Topology follows anatomy

I use the same strategy for the face. Muscles and deformation.

Think about emotions and expressions. The characters have to be able to talk, smile, be angry etc.

Remember to add subdivisions where joint bend and add loops where it has shapes. Focus on areas such as elbows, fingers, knees.

The final look with all the important loops:

For the clothes, I followed the body topology as much as possible. The trick is to make the clothes have “the same” topo density as the body, so when it bends, it doesn’t break.


For texturing I use Substance 3D Painter. I am in fact a fan of realistic texturing so I decided to create some for this character. I followed a tutorial of J Hill to understand how to achieve the look.

The approach is to work layer by layer, mimicking the natural layers of real skin. I implemented a "bloody" Subdermal layer with various shades of red. Procedural grayscale textures were employed for creating BnW spots, along with different noises. To refine the details, I utilised hand painting with Dirt brushes and created masks.

Think about the Circulatory system when creating subdermal.

I then worked on the Dermal layer - Skin colour, Sunburn, Imperfections, Freckles. I used a lot of masks, generators and filters. The colour variation should be very subtle, as it would in real life.

The scar I made with height, I drew it by hand.

Hands are important too as they are the second most observed area after the face.

Little tip: paint nostrils black, it adds depth.

For the bump map I used Substance 3D Painter basic skin materials. I masked and assigned every material, “Human Nose Tip Skin” for nose tip, and so on. Besides, I used a lot of noise and I did a little hand painting too.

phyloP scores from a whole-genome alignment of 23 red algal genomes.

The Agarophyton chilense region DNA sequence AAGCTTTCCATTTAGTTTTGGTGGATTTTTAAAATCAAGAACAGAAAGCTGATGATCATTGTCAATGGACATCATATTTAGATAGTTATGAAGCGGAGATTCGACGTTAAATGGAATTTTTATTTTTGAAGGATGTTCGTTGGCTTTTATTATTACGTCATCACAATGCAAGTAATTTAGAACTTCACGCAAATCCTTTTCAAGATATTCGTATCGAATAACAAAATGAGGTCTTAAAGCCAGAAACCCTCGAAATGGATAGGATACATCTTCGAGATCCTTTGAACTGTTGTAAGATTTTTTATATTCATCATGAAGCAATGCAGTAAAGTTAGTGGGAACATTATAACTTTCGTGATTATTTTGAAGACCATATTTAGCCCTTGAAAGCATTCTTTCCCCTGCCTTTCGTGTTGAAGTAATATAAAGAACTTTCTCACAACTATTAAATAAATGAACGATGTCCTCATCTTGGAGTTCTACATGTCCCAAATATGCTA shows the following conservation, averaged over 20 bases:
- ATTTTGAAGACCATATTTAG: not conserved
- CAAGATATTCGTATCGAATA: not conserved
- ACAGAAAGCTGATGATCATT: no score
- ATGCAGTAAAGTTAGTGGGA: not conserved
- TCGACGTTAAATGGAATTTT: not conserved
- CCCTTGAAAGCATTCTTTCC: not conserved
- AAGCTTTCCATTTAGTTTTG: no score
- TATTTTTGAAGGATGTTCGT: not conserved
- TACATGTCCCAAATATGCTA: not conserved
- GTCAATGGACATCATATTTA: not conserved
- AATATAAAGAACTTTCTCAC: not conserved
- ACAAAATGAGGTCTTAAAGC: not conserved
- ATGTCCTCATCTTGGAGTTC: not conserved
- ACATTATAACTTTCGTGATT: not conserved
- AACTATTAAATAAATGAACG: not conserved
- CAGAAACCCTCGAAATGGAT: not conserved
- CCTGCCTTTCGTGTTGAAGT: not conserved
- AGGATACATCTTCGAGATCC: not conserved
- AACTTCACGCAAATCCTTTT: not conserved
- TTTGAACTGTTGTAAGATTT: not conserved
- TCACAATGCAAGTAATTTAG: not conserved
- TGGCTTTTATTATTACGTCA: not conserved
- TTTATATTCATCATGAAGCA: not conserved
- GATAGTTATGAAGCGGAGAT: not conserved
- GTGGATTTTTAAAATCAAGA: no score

As for clothes texturing, it's a pretty generic tip. Tell stories, go layer by layer, as with with the skin.

Think about the character. Is she a pirate? Does she have some dirt on her shoes or splashes from the sea water? Does she fight, so she has a little blood mark somewhere?
Tell stories
Try to create variations in all the channels.
Final little tip on texturing: play with Sheen channel. It fakes the peach hair on skin and gives an extra credibility to fabric.
Sheen AOV and the Final Look

Final Posing and Render

As for posing, I prefer to use Mixamo. It gives you a skeleton you can move around as you wish. It helps very well to create an animation too.

When it comes to the face, I manually sculpted it in Maya. Achieving a pleasing smile while keeping the mouth closed proved to be a slight challenge. The key was to avoid creating an uncanny valley effect.

Afterward, I made additional adjustments to the texturing. It's perfectly normal to experiment with your render engine and make changes accordingly. Keep in mind that Substance 3D Painter may not display things exactly the same as Arnold (or Unreal, Unity, etc).

Final face exspression

I used Arnold for the rendering. I usually use AOVs to do a postpro later in Adobe Photoshop. Some things will never feel right in raw render, or take too much time, so I spent some time doing my blur and colour grade work there.

Final image


This project has taught me invaluable lessons in patience and perseverance. With the guidance and feedback from my teachers, I pushed myself to complete this character and achieve the level of production I aimed for. While I'm pleased with the final result, I recognise that there is still much to learn and improve upon. Many more characters are waiting to be created! If you have any further questions about the process, feel free reach out via The Rookies, Artstation, Instagram or LinkedIn.